In another aspect, the present invention pertains to a novel electrode especially adapted for use in mapping brain activity. The electrode includes an elongated hollow shaft comprised of an electrically conductive material. An electrode wire comprised of an electrically conductive material is mounted within a forward end of the elongated hollow shaft in electrically conductive communication with the shaft and extending forward from the forward end of the shaft. A glass tip encapsulates the forward end of the elongated hollow shaft and the electrode wire projecting therefrom. In a preferred embodiment, a tube of electrically insulating material is disposed around the elongated hollow shaft, a forward end of the tube being bonded to a rearward portion of the glass tip.

Accordingly, it is an object of the present invention to provide for a stereotactic guide and headstage apparatus that can be utilized successfully for any stereotactic neurosurgery, functional neurosurgery, deep brain microstimulation, brain mapping, and treating Parkinson's disease, epilepsy, sleep disorders, and movement disorders.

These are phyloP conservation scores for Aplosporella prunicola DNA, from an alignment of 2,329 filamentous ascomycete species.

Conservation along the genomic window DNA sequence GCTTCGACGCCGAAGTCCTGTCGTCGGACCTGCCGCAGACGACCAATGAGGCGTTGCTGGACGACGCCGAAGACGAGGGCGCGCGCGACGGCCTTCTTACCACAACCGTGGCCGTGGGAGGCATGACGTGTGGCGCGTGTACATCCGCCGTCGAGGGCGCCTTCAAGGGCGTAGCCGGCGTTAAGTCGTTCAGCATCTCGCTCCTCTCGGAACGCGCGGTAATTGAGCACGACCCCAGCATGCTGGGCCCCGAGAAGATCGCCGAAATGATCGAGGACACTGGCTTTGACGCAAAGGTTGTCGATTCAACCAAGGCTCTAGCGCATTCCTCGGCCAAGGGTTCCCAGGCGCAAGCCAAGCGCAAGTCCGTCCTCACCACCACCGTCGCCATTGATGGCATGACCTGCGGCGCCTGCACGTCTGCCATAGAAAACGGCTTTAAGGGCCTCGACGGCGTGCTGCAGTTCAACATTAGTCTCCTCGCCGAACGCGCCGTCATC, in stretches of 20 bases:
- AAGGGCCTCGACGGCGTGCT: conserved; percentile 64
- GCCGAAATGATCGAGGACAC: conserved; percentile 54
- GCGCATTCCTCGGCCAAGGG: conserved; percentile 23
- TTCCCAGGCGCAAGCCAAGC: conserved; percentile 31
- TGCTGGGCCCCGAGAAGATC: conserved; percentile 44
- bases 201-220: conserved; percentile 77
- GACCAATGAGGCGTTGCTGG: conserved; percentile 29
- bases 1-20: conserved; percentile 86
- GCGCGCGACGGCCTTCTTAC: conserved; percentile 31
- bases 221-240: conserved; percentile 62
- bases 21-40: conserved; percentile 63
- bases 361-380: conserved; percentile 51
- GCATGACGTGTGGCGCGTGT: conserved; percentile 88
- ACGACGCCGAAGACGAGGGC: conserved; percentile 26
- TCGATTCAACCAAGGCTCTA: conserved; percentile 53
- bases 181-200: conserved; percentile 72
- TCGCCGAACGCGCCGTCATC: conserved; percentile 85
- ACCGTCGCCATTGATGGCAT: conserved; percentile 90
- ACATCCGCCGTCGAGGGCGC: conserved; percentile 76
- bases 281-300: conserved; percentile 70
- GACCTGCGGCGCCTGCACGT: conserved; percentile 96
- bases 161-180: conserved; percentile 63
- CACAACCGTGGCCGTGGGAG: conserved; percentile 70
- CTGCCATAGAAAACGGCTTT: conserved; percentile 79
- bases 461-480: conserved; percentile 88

Still another object of the present invention is to provide a stereotactic guide and headstage apparatus which will overcome the deficiencies, drawbacks, and disadvantages of conventional stereotactic guide apparatus, transplant devices, or method thereof.

Yet another object of the present invention is to provide an apparatus which will accurately, precisely locate a target area in the brain of a patient, penetrate the brain, utilizing the cannula and stylet assembly, and enabling the precise activity on the target area (i.e. donor tissue transplant, brain nuclei, micro-stimulations, localization, etc.) while minimizing trauma or damage to the recipient brain tissue.

It is yet another object of the present invention to provide for a stereotactic guide and headstage apparatus which includes a Z-stage for permitting movement along the Z-axis of the Z-direction.